No, I’m still me. It’s just a catchier name than Nir Tibor. And I can keep my privacy and my private life.

And that’s got to become a valuable thing when everyone knows who you are…

Of course. Like people want to know everything about you when you start to get famous. They want to know everything about your relationships, about your friends. I have my private life, and I have my stage name and stage life.

What do you get up to in your spare time?

Most of the time I’m with my dogs. If I can, I go travel. I go to the beach, I’ll go out with my friends somewhere. Release my dogs and let them run and play and just chill, you know.

You’re about to embark on your Never Go Back tour – how are you feeling about that?

I’m excited. Especially about playing new music. For me it’s still a shock that I’m releasing new music. I was locked for almost two years, I could not release music and now, I’ve released ‘Never Go Back’ and I’m the happiest person in the world. And I’m releasing more music, so I’m even happier. Like stick to the basics, this makes me happy to release new music, that’s it. You don’t need more than that. So going on tour, with my friends and playing it, what could be better?

Where are you most looking forward to performing?

That’s a good question. Canada is one of my favourite places, Toronto is like my second home. My manager is from Toronto, I’ve been there multiple times. I feel the love from the fans there. Toronto, Montreal, Vancouver is gonna be crazy. And of course the US. I don’t know if I have a favourite place, but I’m looking forward to Toronto and Montreal especially.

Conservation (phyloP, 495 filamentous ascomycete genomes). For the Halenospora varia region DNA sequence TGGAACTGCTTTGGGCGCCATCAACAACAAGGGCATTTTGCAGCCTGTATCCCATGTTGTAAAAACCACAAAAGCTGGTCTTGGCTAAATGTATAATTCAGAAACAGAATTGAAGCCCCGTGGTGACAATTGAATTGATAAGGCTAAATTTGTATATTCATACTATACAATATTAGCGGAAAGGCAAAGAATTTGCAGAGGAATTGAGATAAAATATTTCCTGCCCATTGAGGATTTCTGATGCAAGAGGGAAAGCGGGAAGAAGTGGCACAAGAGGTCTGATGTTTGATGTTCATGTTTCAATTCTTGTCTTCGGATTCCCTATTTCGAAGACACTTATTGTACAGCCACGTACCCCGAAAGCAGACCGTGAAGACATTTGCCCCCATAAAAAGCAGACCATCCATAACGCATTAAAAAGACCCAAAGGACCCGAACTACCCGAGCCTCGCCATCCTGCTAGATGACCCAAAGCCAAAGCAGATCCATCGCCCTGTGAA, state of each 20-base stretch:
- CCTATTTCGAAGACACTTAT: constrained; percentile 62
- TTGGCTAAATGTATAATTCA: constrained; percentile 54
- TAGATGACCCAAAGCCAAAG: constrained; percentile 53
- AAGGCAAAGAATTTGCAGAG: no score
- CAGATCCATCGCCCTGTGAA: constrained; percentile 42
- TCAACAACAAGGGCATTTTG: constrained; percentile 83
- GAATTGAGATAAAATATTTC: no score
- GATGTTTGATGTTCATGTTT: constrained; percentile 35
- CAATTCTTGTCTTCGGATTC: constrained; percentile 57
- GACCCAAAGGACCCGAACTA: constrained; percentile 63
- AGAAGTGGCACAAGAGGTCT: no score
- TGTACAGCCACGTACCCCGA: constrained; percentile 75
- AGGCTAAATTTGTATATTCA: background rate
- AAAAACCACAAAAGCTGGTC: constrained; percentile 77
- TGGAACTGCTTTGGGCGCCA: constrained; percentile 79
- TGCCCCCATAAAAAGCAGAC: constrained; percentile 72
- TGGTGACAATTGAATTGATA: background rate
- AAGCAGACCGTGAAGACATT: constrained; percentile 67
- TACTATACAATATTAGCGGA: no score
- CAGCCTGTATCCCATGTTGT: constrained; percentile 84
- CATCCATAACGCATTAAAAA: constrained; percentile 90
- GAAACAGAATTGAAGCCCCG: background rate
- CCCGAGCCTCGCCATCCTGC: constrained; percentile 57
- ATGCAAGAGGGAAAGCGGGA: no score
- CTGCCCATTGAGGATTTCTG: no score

And you’re playing a gig in London tonight

Of course. This is the first time that I’m playing the new songs. I have a vision, like after I write the song, record it and finish it, I need to think about how it’s going to sound live. And most of the time I’m doing different arrangements than the original songs. Most of the time I think about it when I take a shower, it helps me clear my head and focus on how I want it to sound. From the shower to here, like oh my God it worked. I’m just excited.

What’s the best piece of advice you’ve ever been given?

Never go back *laughs*

Good one! What’s the best and worst thing about your job?

The best thing about it is that I get to do what I love the most, with the people that I love the most. This is absolutely the best thing. The worst… I mean like last year, I met the ugly side of the industry and I had some bad experiences. That was the worst I think, for me.

How did you overcome that?

One day I will talk about it. There’s a song as well, a whole project.

Where do you hope to be by this time next year?

You know I used to plan, like every New Years Eve I would take a notebook and write my goals for the next year. This year, I’m just like no. I’m just gonna live day by day. I have no goals for the next year. You know where I’m gonna be next year? In Galápagos diving, that’s my goal for the next year. I don’t know what’s going to happen. I’m gonna tour probably, I’m going to release music, but the only thing that I know, is I’m going to be in Galápagos travelling. You get to a point where you just have to leave it. You can’t always think about what’s going to happen next week, next month, next year. You’ve just got to live.



Are you a deep-thinker or light-hearted?

I never think to much, I am very impulsive.

What’s your favourite song to perform live?

Woo. I have a top three: ‘Snow White’, ‘Demons’ and ‘Act Ⅲ’

Describe yourself in three words.

Not. A. Deep-thinker. *laughs*

Nice one! Who is your biggest inspiration?

Kurt Cobain.

If you could collaborate with anyone, who would that be?

They are all dead *laughs*. But If it was someone today, Calvin Harris or Mark Ronson, I think they are both extremely talented producers.

Or Jessie Reyez while you’re in Canada, she’s amazing…

‘Figures’ is one of my favourite songs. Her voice is just whoa, I would love to.

I would love to hear that! One song you wish you would have written?

‘Lithium’ by Nirvana

Finally, where’s your favourite place in the world?

Siargao Island in the Philippines


Interview by Demi Leigh

Listen to Dennis Lloyd’s new Exident EP here